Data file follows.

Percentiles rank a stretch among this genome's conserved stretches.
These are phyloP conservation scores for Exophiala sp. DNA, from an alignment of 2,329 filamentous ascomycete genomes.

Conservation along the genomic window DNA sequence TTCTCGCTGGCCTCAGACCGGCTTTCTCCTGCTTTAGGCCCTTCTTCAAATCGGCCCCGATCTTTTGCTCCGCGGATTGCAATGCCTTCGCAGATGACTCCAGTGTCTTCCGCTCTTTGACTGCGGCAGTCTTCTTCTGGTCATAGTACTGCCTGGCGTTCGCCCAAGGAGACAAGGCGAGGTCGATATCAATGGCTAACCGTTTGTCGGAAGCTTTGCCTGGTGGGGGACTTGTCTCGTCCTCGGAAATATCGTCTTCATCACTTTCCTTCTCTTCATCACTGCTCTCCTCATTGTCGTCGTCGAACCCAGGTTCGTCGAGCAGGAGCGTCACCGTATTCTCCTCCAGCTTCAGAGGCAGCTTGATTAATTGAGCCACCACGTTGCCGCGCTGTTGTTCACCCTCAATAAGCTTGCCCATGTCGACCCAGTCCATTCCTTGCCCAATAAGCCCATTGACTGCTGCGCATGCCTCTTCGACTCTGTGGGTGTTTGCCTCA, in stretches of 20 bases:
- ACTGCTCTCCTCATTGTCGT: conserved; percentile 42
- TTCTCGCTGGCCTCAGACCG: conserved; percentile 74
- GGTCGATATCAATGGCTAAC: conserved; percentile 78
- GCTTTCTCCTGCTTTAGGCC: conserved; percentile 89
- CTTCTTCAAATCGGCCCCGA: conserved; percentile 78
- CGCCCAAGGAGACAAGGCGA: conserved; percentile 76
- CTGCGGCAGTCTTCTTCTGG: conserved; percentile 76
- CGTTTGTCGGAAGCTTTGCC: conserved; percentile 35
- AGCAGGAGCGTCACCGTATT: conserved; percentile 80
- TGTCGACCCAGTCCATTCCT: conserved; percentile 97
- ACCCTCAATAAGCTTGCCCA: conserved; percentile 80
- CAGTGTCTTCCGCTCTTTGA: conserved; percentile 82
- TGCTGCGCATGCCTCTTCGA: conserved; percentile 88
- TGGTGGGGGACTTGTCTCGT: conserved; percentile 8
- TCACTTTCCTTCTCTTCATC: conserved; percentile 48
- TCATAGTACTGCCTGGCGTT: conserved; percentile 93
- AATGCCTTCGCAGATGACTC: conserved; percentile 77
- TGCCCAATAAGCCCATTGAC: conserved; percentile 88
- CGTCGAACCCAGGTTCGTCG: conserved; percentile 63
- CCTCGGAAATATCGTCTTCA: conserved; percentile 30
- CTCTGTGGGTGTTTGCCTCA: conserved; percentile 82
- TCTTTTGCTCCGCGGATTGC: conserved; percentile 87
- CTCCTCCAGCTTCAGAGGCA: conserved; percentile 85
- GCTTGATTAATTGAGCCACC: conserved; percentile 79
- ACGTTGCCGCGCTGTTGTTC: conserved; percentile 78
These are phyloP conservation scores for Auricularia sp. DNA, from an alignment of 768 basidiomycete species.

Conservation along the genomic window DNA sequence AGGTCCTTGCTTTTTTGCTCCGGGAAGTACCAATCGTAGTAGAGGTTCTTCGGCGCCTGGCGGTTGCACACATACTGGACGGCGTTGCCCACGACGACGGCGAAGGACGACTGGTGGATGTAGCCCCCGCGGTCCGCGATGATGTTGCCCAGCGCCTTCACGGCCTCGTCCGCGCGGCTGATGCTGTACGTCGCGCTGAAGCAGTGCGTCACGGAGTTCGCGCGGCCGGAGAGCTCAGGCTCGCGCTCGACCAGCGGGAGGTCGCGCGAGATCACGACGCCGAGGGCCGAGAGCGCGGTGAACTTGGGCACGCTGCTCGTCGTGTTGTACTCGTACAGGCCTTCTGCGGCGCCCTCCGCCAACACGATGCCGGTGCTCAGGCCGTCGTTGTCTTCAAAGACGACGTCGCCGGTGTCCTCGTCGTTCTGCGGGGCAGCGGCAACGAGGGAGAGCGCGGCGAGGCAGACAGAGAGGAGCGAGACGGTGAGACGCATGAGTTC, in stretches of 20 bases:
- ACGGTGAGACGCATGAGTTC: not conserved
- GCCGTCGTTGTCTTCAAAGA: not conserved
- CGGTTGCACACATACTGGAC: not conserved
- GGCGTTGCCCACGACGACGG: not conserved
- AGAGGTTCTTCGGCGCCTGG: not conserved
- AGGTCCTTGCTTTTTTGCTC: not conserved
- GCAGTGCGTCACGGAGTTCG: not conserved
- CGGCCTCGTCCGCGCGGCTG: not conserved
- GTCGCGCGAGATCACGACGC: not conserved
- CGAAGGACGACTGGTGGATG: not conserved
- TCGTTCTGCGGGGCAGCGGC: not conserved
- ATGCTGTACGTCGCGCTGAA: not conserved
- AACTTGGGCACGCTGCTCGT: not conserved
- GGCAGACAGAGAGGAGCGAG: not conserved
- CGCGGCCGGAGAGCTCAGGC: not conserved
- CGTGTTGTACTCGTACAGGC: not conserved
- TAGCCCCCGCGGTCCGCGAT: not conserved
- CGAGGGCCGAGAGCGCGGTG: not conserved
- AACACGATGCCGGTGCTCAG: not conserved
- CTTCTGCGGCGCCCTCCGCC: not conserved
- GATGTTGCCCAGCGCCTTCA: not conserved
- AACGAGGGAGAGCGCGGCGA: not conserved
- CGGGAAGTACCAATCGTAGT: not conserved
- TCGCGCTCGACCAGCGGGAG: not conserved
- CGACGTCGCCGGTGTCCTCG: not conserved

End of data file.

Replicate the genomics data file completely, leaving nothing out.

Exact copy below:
Percentiles rank a stretch among this genome's conserved stretches.
These are phyloP conservation scores for Exophiala sp. DNA, from an alignment of 2,329 filamentous ascomycete genomes.

Conservation along the genomic window DNA sequence TTCTCGCTGGCCTCAGACCGGCTTTCTCCTGCTTTAGGCCCTTCTTCAAATCGGCCCCGATCTTTTGCTCCGCGGATTGCAATGCCTTCGCAGATGACTCCAGTGTCTTCCGCTCTTTGACTGCGGCAGTCTTCTTCTGGTCATAGTACTGCCTGGCGTTCGCCCAAGGAGACAAGGCGAGGTCGATATCAATGGCTAACCGTTTGTCGGAAGCTTTGCCTGGTGGGGGACTTGTCTCGTCCTCGGAAATATCGTCTTCATCACTTTCCTTCTCTTCATCACTGCTCTCCTCATTGTCGTCGTCGAACCCAGGTTCGTCGAGCAGGAGCGTCACCGTATTCTCCTCCAGCTTCAGAGGCAGCTTGATTAATTGAGCCACCACGTTGCCGCGCTGTTGTTCACCCTCAATAAGCTTGCCCATGTCGACCCAGTCCATTCCTTGCCCAATAAGCCCATTGACTGCTGCGCATGCCTCTTCGACTCTGTGGGTGTTTGCCTCA, in stretches of 20 bases:
- ACTGCTCTCCTCATTGTCGT: conserved; percentile 42
- TTCTCGCTGGCCTCAGACCG: conserved; percentile 74
- GGTCGATATCAATGGCTAAC: conserved; percentile 78
- GCTTTCTCCTGCTTTAGGCC: conserved; percentile 89
- CTTCTTCAAATCGGCCCCGA: conserved; percentile 78
- CGCCCAAGGAGACAAGGCGA: conserved; percentile 76
- CTGCGGCAGTCTTCTTCTGG: conserved; percentile 76
- CGTTTGTCGGAAGCTTTGCC: conserved; percentile 35
- AGCAGGAGCGTCACCGTATT: conserved; percentile 80
- TGTCGACCCAGTCCATTCCT: conserved; percentile 97
- ACCCTCAATAAGCTTGCCCA: conserved; percentile 80
- CAGTGTCTTCCGCTCTTTGA: conserved; percentile 82
- TGCTGCGCATGCCTCTTCGA: conserved; percentile 88
- TGGTGGGGGACTTGTCTCGT: conserved; percentile 8
- TCACTTTCCTTCTCTTCATC: conserved; percentile 48
- TCATAGTACTGCCTGGCGTT: conserved; percentile 93
- AATGCCTTCGCAGATGACTC: conserved; percentile 77
- TGCCCAATAAGCCCATTGAC: conserved; percentile 88
- CGTCGAACCCAGGTTCGTCG: conserved; percentile 63
- CCTCGGAAATATCGTCTTCA: conserved; percentile 30
- CTCTGTGGGTGTTTGCCTCA: conserved; percentile 82
- TCTTTTGCTCCGCGGATTGC: conserved; percentile 87
- CTCCTCCAGCTTCAGAGGCA: conserved; percentile 85
- GCTTGATTAATTGAGCCACC: conserved; percentile 79
- ACGTTGCCGCGCTGTTGTTC: conserved; percentile 78
These are phyloP conservation scores for Auricularia sp. DNA, from an alignment of 768 basidiomycete species.

Conservation along the genomic window DNA sequence AGGTCCTTGCTTTTTTGCTCCGGGAAGTACCAATCGTAGTAGAGGTTCTTCGGCGCCTGGCGGTTGCACACATACTGGACGGCGTTGCCCACGACGACGGCGAAGGACGACTGGTGGATGTAGCCCCCGCGGTCCGCGATGATGTTGCCCAGCGCCTTCACGGCCTCGTCCGCGCGGCTGATGCTGTACGTCGCGCTGAAGCAGTGCGTCACGGAGTTCGCGCGGCCGGAGAGCTCAGGCTCGCGCTCGACCAGCGGGAGGTCGCGCGAGATCACGACGCCGAGGGCCGAGAGCGCGGTGAACTTGGGCACGCTGCTCGTCGTGTTGTACTCGTACAGGCCTTCTGCGGCGCCCTCCGCCAACACGATGCCGGTGCTCAGGCCGTCGTTGTCTTCAAAGACGACGTCGCCGGTGTCCTCGTCGTTCTGCGGGGCAGCGGCAACGAGGGAGAGCGCGGCGAGGCAGACAGAGAGGAGCGAGACGGTGAGACGCATGAGTTC, in stretches of 20 bases:
- ACGGTGAGACGCATGAGTTC: not conserved
- GCCGTCGTTGTCTTCAAAGA: not conserved
- CGGTTGCACACATACTGGAC: not conserved
- GGCGTTGCCCACGACGACGG: not conserved
- AGAGGTTCTTCGGCGCCTGG: not conserved
- AGGTCCTTGCTTTTTTGCTC: not conserved
- GCAGTGCGTCACGGAGTTCG: not conserved
- CGGCCTCGTCCGCGCGGCTG: not conserved
- GTCGCGCGAGATCACGACGC: not conserved
- CGAAGGACGACTGGTGGATG: not conserved
- TCGTTCTGCGGGGCAGCGGC: not conserved
- ATGCTGTACGTCGCGCTGAA: not conserved
- AACTTGGGCACGCTGCTCGT: not conserved
- GGCAGACAGAGAGGAGCGAG: not conserved
- CGCGGCCGGAGAGCTCAGGC: not conserved
- CGTGTTGTACTCGTACAGGC: not conserved
- TAGCCCCCGCGGTCCGCGAT: not conserved
- CGAGGGCCGAGAGCGCGGTG: not conserved
- AACACGATGCCGGTGCTCAG: not conserved
- CTTCTGCGGCGCCCTCCGCC: not conserved
- GATGTTGCCCAGCGCCTTCA: not conserved
- AACGAGGGAGAGCGCGGCGA: not conserved
- CGGGAAGTACCAATCGTAGT: not conserved
- TCGCGCTCGACCAGCGGGAG: not conserved
- CGACGTCGCCGGTGTCCTCG: not conserved